Pence visit

Congressman Lloyd Smucker speaks during a debate watch party at Meadow Spring Farm in Ephrata Township Tuesday, Sept. 29, 2020.

In the five days since President Donald Trump encouraged his supporters to storm the U.S. Capitol to overturn the election, U.S. Rep. Lloyd Smucker has not publicly criticized the president.

The closest he’s come is to encourage Trump to condemn the Jan. 6 attack. 

“The president should be unequivocal in his condemnation,” Smucker said hours after the Capitol building was cleared of rioters. He said the president’s initial comments, decried by critics as too soft on the rioters, were “a good start” and that Trump should do more to make clear his opposition to using violence in pursuit of a false claim to the White House.

Smucker’s carefully worded comments follow years of enthusiastic support for the president. Lancaster County’s congressman, elected to his seat the same year Trump won the presidency, was an outspoken defender of the president through the impeachment process last year, and in the 2020 campaign he celebrated Trump’s record of tax cuts and the administration’s handling of the Operation Warp Speed project to produce a coronavirus vaccine.

While Smucker called Wednesday’s attack on Congress a “terrible day in American history,” he has not publicly blamed Trump. The president delivered an angry speech ahead of the attack, urging his followers to show courage and strength and to march on Congress to stop the certification of President-elect Joe Biden’s victory.

Many House Republicans have been slow to criticize Trump in the days following the attack on the U.S. Capitol, with House Minority Leader Kevin McCarthy telling his caucus privately that Trump shares some responsibility for the riot but should not be impeached, Bloomberg reported. McCarthy did float other options, including censuring the president.

Smucker’s office did not respond to multiple requests for comment since Friday about whether he believes Trump should resign, be censured or impeached. House Democrats unveiled an impeachment article on Monday that could be voted on within days. 

In his first two terms in office, Smucker at times conceded in tele-town halls with constituents or interviews with the media that Trump’s rhetoric is not something he would imitate. But he defended Trump’s insults and bullying as a necessary way to handle attacks from Democrats. And Smucker has said he remained by Trump’s side because he supports the policies Trump pursued.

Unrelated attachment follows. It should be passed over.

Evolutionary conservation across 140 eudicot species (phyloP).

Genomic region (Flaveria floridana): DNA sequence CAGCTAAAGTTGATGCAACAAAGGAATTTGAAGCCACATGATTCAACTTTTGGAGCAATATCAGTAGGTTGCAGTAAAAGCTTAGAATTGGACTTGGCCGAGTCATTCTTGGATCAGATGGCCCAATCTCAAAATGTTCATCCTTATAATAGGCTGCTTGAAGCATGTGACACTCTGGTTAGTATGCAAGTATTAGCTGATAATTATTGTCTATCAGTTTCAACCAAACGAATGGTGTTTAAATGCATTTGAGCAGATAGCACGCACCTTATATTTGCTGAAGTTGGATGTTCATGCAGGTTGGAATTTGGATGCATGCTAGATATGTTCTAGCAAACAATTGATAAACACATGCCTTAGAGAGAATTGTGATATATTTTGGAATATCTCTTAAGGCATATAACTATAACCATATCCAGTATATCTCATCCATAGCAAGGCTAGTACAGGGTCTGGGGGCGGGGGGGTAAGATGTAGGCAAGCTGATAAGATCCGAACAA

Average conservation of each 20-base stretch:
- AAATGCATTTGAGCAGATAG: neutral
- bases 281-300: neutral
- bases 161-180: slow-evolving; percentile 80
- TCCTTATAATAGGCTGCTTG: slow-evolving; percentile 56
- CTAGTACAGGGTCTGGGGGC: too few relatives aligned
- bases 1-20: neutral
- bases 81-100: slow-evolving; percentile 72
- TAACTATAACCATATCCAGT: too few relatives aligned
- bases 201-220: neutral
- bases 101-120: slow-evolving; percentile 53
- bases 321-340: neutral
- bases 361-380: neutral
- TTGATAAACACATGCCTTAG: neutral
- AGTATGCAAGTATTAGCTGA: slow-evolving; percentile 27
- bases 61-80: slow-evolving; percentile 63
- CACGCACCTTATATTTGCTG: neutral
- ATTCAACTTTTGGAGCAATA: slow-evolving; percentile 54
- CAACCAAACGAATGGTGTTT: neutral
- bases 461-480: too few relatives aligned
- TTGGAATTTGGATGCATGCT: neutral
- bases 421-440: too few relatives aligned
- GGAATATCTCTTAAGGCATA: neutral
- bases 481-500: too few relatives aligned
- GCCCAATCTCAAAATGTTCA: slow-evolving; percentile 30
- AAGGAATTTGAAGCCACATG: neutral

“It’s been great to have a president who I think really has not only had an impact legislatively on tax reform but really has tried in every department to become more responsive to people in the district,” Smucker said in a November 2020 interview with LNP | LancasterOnline. “It’ll be different to have a president with different priorities.”

Last week, Smucker hosted a call with members of the Republican Committee of Lancaster County to discuss his decision to join seven other Pennsylvania Republicans in objecting to the state’s electoral votes. Early Thursday morning, in the immediate aftermath of the attack on the Capitol, Smucker voted with 137 other Republicans to block his state’s vote for president, an effort that failed by a wide margin.

Chris Buck, the Elanco area chair of the county GOP, participated in the Thursday call and said members of the committee were looking to Smucker and other elected leaders to guide them through a troubling time for the party.

Many on the call were “disgusted by the violence,” Buck said Monday. But he said he could not recall whether Smucker directly blamed the president for Wednesday’s violence.

“We’re just trying to regroup and looking for our leaders to guide us in the right way,” he said. “That’s something I think Congressman Smucker is well-equipped to do. He’s been a very principled person.”

Buck said the conversation during the call was forward-looking as well.

“It was a renewed commitment that we are sticking to and fully espousing our conservative views of limited government, of transparency in the government, fiscal responsibility and sticking to the traditional values that have made Lancaster County one of the most desirable places in the country to live,” Buck said.

Others in the county, like progressive advocacy group Lancaster Stands Up, have called on Smucker to resign or be removed, saying the congressman is “culpable” for the attack on the Capitol for echoing false claims that election malfeasance is the only explanation for Biden’s win in Pennsylvania.

Several of Smucker’s Republican colleagues from Pennsylvania are on record saying they will oppose the new effort to impeach the president. Rep. Dan Meuser, whose district includes Lebanon, Schuylkill and parts of Berks counties, told The Philadelphia Inquirer on Monday he believes impeachment would divide the country and distract from President-elect Biden’s transition into office.

U.S. Sen. Pat Toomey, a Republican, said over the weekend that he believes Trump should resign and that the president committed “impeachable offenses,” though Toomey did not say how he would vote on impeachment, saying he first needs to see the case to be brought by the House.

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